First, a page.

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Biodiversity Blog


Linda Escobar 2021 Award Recipients Announced

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The Linda Escobar Award was established by family and friends to honor the memory of the late Linda Katherine Albert de Escobar (1940–1993), a botanist, educator, and alumna of the UT Plant Biology program whose research centered on the systematics of the genus Passiflora, the widespread and taxonomically diverse plant genus that includes the cultivated passion-fruits. It provides stipends each year for one or more graduate student in Plant Biology or EEB to do fieldwork in conjunction with evolutionary studies involving plants. Although preference is given to students working in the tropics and who have not previously received an Escobar award, applications from students working elsewhere and previous awardees are also accepted. Students are expected to collect herbarium specimens for the Billie L. Turner Plant Resources Center during their fieldwork to serve as vouchers for their research. Because of the pandemic, no awards were made in 2020, thus additional funds were available for 2021. The award is administered through the Instructional Office in the Integrative Biology Department and the Billie L. Turner Plant Resources Center. Thanks to Tamra Rogers of the IB Instructional Office for her help with this year’s competition. This year, funds were sufficient for the evaluation committee to approve four awards to deserving students!

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Keri Greig is a doctoral student in Brian Sedio’s lab. Her research involves the studying biochemical diversity as potential drivers of species radiations in two tropical genera, Palicourea and Psychotria (both in the coffee family, Rubiaceae). Keri’s award will help to fund her field work at the Smithsonian Tropical Research Institute in Panama.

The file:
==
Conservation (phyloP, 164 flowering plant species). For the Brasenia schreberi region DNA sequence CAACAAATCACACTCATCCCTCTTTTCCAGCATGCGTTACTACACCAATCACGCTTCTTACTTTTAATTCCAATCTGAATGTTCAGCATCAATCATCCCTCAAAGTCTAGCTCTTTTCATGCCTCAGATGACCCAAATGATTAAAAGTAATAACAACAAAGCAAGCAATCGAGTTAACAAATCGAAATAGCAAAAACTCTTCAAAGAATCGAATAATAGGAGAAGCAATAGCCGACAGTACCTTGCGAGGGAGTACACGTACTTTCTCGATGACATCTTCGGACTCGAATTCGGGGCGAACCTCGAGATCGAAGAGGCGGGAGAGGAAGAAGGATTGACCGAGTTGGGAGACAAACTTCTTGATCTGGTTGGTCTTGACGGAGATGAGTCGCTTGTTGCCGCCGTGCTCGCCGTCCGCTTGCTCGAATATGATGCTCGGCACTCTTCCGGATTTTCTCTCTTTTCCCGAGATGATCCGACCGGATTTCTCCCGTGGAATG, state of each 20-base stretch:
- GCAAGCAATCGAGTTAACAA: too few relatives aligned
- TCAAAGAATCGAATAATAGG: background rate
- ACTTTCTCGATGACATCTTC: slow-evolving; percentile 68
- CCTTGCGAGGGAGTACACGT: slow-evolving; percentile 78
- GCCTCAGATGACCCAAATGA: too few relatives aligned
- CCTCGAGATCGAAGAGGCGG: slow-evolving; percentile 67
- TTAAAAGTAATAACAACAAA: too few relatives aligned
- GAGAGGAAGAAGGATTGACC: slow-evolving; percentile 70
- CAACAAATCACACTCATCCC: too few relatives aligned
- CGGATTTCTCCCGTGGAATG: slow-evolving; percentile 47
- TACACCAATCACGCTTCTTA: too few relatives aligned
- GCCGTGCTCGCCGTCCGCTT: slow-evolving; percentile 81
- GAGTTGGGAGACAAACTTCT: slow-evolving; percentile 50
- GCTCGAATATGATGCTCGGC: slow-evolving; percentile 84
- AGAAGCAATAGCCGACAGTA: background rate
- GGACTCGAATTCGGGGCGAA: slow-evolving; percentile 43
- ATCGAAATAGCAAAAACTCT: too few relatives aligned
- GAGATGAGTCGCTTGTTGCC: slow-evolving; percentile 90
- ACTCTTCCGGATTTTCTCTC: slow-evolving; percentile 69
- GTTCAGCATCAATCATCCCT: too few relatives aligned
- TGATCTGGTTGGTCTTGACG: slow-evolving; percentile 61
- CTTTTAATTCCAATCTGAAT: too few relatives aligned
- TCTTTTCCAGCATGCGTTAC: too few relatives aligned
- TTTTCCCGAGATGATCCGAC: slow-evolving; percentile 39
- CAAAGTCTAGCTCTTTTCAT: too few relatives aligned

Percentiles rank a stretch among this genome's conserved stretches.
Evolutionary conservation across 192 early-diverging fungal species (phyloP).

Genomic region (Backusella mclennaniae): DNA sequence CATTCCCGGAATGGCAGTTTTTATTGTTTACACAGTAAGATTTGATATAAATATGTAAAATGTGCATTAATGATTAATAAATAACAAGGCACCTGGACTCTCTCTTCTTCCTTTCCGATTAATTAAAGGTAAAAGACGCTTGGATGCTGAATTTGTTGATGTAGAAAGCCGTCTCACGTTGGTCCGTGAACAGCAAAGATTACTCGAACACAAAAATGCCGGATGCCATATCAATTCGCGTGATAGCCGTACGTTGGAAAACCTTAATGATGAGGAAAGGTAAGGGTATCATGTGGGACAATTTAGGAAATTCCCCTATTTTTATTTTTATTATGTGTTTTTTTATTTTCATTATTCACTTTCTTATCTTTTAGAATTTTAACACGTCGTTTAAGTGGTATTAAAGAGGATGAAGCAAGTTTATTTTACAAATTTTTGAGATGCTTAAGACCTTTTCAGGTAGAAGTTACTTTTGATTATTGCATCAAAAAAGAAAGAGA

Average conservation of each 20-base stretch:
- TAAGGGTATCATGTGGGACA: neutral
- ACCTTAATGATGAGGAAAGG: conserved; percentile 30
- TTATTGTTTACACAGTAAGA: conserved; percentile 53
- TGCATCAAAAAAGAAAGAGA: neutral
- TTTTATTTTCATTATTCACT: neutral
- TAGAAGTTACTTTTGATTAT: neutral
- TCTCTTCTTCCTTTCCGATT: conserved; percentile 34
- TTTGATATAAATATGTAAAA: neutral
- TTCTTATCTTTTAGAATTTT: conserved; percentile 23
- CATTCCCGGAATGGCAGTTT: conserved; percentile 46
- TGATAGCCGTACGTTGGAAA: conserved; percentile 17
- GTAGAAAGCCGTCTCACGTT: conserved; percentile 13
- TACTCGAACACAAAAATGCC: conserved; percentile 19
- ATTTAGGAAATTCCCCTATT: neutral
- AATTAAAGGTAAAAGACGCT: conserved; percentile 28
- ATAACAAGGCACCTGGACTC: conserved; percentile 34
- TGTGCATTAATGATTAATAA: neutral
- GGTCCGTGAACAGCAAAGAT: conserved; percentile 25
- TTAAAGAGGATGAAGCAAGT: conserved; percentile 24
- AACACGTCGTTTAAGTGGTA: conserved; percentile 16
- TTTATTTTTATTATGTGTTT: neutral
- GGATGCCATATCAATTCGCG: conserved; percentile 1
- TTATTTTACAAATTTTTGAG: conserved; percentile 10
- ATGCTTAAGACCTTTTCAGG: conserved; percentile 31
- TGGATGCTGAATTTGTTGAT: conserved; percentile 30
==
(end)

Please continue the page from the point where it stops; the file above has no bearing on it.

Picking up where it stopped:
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Alison Northup

Alison Northup is a doctoral student in Tim Keitt’s lab. Although her main research involves the fluid dynamics of trees in seasonally dry environments, she also has a strong interest in developing a better understanding of morphologically variable species in the wood sorrel genus Oxalis. Her Escobar Award will help to defray travel expenses to remote areas in Texas for this project. Alison previously received an Escobar Award, but was unable to utilize the funds because of last year’s obstacles to field work.

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Fiona MacNeill

Fiona MacNeill is a doctoral student in Brian Sedio’s lab. Her research involves the evolution of chemical defenses against herbivores in taxonomically diverse tropical plant genera and focuses on the coevolution between passion-flowers (members of the genus Passiflora) and passion-vine butterflies (members of the tribe Heliconiini of the family Nymphalidae). Her Escobar Award will help to defray travel expenses to study populations in Panama.

(Photo: Larry Gilbert)

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Lydia Tressel is a doctoral student in Bob Jansen’s lab who is studying morphological and genomic evolution in the legume genus Medicago (which contains alfalfa and several other forage species known as medics). Lydia will use her Escobar Award to travel to California where she will expand her taxonomic sampling of species in Medicago and related genera.

Congratulations to all of this year’s award recipients!

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